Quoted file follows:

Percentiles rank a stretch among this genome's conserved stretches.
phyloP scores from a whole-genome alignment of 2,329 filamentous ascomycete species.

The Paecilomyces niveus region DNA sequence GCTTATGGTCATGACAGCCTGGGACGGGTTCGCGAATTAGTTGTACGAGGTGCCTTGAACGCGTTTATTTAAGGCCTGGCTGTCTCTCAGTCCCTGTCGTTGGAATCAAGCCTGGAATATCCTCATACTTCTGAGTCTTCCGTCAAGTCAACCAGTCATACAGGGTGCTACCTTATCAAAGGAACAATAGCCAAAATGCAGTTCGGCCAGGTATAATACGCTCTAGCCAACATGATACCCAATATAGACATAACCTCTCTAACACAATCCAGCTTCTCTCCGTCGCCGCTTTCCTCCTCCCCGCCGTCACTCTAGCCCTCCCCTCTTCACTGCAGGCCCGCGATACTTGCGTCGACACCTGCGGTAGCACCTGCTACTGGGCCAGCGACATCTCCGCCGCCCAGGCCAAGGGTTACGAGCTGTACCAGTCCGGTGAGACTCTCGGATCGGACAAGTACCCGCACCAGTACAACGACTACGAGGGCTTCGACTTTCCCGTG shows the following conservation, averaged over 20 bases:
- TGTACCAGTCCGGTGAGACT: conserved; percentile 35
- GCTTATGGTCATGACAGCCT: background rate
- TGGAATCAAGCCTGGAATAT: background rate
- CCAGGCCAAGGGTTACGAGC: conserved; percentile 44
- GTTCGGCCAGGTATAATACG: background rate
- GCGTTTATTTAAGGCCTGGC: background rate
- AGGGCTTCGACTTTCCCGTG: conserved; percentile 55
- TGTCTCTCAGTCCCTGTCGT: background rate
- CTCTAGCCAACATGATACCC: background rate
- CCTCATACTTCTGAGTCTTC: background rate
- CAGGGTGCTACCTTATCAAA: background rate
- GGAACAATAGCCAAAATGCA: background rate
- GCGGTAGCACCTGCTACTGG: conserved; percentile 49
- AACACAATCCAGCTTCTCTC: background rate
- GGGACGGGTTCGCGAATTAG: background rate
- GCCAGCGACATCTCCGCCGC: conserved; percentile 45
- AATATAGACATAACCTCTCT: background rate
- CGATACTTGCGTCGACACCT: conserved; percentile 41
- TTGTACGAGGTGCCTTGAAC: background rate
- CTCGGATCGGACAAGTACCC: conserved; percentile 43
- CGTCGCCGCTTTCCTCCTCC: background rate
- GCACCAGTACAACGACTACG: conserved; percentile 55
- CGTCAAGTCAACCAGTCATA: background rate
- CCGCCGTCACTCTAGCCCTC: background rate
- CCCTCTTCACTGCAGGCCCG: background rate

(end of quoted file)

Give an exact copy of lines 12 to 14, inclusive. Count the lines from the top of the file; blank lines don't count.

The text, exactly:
- CTCTAGCCAACATGATACCC: background rate
- CCTCATACTTCTGAGTCTTC: background rate
- CAGGGTGCTACCTTATCAAA: background rate